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I Still Believe

A Latino man finds a way to celebrate his religion and spirituality.

By Rogelio Z. Zepeda

I FONDLY CELEBRATE MY RELIGIOUS TRADITIONS. During Lent, my family used to fast on Ash Wednesday and Good Friday, and not eat meat on Fridays. On Viernes de Vigilia, our kitchen would be filled with the smells of Nopalitos en Pipian, Tortas de Camarón, fish cooked different ways, and for dessert, Capirotada.

I grew up in Mexico and religion was an important part of my family's life, as it is for most Latin American families. During Lent, we observed our traditions religiously. We received ashes on Ash Wednesday, purchased palm leaves woven in intricate patterns, and had them blessed on Domingo de Ramos. I remember as a a child not being allowed to play loudly or to listen to music from Good Friday through Saturday night because, as my mom explained, a period of mourning had to be observed for the death of Jesus. We attended church services on Holy Thursday, Good Friday, and on Saturday night at the marathon three-hour Vigilia Pascual. The reward for sitting through all this was the burning of the paper maché Judas in the church parking lot, and the rat-tat-tat-tat-tat of firecrackers. On Easter morning, everything went back to normal.

I am Catholic, and although I have often questioned many of the positions taken by the church hierarchy, I have never considered abandoning my religion. Being Catholic is an intrinsic part of my being-much the same as being Mexican and being a QV man. It has provided me with comfort in difficult periods of my life, and it has served as an anchor that has provided stability in an otherwise shifting world. Of course, it has also made it more difficult to accept my sexuality-a sexuality that goes against what I was taught by my parents and the priests in Catechism. But I have never doubted that God loves me or that Nuestra Señora de Guadalupe, with her benevolent eyes, sees right through me, and knows that even though I am a QV, I am still a good human being.

When I moved to Los Angeles in 1979 to go to college, I was struck by how much fear people had about their sexualities. I felt a secret shame about being QV, and did not step into a QV bar until years later. But a ray of light came into my life when I found out that there was an organization for QV Catholics called Dignity. When I went to their first meeting, the realization that I was in a room full of QV men who were also religious was very empowering. Having a support group of people that shared something in common made it much easier to accept and cherish our sexualities.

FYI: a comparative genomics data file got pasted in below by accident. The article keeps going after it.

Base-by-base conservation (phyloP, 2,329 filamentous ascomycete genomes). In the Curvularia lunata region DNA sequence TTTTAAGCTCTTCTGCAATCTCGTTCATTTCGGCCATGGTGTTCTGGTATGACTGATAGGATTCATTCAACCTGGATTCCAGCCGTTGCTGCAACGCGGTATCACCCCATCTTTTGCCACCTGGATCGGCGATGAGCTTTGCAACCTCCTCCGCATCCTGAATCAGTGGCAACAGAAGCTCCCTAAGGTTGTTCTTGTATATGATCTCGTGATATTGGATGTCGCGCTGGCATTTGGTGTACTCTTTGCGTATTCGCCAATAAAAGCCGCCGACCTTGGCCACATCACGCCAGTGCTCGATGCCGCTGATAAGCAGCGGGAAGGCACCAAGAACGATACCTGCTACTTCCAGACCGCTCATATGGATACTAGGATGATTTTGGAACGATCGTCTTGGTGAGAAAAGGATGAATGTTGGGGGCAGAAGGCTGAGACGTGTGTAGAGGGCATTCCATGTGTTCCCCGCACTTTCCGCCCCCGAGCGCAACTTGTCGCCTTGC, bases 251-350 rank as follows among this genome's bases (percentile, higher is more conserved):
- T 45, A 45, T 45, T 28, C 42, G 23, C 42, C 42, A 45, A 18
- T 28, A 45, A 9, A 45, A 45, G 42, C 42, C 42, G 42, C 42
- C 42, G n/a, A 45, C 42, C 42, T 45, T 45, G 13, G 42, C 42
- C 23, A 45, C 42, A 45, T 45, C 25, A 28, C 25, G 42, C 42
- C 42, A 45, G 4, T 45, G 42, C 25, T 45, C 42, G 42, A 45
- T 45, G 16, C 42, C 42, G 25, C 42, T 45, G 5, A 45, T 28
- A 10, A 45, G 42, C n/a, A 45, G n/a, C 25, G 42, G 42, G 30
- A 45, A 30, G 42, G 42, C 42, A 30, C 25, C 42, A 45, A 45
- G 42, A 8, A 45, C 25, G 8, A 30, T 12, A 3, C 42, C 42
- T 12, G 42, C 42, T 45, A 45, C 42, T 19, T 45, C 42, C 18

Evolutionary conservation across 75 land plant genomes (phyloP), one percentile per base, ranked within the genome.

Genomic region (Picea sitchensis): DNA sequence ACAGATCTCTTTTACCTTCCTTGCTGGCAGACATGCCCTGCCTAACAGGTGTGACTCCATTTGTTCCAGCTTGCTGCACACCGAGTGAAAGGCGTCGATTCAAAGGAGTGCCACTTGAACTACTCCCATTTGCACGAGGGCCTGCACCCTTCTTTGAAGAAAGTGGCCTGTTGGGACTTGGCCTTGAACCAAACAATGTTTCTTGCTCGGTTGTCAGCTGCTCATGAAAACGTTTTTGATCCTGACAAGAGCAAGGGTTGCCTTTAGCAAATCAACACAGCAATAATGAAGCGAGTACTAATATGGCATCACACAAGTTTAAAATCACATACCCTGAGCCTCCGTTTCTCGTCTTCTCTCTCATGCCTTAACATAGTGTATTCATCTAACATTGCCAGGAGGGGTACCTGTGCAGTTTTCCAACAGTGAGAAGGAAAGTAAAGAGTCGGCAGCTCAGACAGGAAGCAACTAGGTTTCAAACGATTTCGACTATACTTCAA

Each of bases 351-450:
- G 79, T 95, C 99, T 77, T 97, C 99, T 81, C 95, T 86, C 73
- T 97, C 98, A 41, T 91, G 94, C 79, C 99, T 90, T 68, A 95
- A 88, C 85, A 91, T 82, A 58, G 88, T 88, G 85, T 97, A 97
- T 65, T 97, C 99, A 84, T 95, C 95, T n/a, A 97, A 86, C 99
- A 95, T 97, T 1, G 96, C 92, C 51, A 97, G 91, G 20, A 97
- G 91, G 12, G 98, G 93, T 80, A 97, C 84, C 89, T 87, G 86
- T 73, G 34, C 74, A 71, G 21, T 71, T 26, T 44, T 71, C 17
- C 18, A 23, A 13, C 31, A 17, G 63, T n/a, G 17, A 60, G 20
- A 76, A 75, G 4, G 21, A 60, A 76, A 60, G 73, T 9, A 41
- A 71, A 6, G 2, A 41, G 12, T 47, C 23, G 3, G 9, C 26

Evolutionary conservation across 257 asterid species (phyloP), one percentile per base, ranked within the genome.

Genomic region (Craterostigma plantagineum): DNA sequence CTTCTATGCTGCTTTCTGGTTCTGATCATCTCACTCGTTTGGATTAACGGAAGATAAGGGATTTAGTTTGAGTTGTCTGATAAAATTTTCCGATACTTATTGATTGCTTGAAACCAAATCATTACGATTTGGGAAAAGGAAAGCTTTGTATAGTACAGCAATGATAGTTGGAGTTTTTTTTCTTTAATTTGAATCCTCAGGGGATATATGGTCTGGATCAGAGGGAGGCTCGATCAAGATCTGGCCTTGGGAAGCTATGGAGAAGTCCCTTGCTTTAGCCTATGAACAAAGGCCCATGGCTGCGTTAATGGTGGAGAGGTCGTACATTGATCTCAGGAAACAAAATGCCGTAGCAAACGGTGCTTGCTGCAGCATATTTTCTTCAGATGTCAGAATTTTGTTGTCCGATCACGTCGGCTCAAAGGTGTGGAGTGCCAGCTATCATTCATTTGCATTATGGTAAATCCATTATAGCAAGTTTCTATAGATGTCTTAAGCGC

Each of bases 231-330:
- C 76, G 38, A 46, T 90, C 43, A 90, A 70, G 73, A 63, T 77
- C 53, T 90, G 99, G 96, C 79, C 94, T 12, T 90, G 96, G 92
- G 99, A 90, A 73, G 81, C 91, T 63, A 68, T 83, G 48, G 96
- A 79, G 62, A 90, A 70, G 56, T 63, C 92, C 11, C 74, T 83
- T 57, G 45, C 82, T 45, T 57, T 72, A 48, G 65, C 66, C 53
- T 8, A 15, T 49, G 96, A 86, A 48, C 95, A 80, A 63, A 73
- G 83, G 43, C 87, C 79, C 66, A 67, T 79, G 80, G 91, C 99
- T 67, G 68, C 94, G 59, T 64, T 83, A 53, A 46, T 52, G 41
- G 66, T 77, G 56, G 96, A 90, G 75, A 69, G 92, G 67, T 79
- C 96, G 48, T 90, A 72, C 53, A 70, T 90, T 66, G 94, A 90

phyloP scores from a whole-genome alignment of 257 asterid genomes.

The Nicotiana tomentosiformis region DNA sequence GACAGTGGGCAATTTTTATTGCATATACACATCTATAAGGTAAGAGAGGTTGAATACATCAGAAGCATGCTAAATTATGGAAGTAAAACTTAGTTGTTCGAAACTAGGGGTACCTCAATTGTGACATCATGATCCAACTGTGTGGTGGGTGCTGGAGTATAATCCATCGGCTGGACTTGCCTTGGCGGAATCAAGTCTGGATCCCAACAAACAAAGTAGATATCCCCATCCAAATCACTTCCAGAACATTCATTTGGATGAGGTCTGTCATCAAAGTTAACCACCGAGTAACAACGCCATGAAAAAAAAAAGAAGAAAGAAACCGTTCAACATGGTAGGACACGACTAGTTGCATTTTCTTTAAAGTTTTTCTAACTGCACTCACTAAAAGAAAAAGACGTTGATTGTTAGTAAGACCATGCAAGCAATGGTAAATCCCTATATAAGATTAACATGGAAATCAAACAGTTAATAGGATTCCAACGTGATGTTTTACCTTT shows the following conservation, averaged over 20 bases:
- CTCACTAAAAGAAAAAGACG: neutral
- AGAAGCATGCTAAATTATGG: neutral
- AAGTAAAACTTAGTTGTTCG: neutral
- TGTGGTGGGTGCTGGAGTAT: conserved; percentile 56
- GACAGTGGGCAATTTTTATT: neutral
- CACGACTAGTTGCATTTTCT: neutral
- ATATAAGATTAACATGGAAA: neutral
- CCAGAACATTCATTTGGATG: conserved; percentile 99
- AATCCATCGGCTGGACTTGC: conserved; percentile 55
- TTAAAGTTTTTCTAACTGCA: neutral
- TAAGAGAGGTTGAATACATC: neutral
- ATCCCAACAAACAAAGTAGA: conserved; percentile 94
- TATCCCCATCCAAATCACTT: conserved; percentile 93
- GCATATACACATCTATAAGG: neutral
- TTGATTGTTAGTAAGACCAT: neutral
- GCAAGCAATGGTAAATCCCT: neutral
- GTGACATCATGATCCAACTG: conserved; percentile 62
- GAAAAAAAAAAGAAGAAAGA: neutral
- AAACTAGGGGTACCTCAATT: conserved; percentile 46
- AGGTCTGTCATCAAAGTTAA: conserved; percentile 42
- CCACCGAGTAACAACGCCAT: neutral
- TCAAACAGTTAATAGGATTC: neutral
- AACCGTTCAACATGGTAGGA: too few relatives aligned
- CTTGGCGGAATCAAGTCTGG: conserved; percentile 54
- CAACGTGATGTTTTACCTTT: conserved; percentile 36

Religion has been blamed for ostracizing and even encouraging violence against homosexuals because some irresponsible people have used their interpretation of the Bible as an excuse for spewing their hatred. But for people whose religion and spirituality are important, that is taken as a challenge: a challenge to help change people's misconceptions about QVs and lesbians; a challenge to confront church leaders who do not practice Christ's teaching of loving one another; and a challenge to be true to oneself, and accept and love the gifts God gives us.

Regardless of our religious affiliations, there are many groups that we can join to continue practicing our faith without compromising the acceptance of our sexuality. There is Dignity for Catholics, Affirmation for Mormons, Integrity for Episcopalians, Evangelicals Together, Lutherans Concerned, Presbyterians for Lesbian and QV Concerns, Metropolitan Community Churches, Unity Fellowship Church, United Methodist Reconciling, Seventh-Day Adventist Kinship, and many more. Anyone who wants to get back in touch with their spirituality should check them out!



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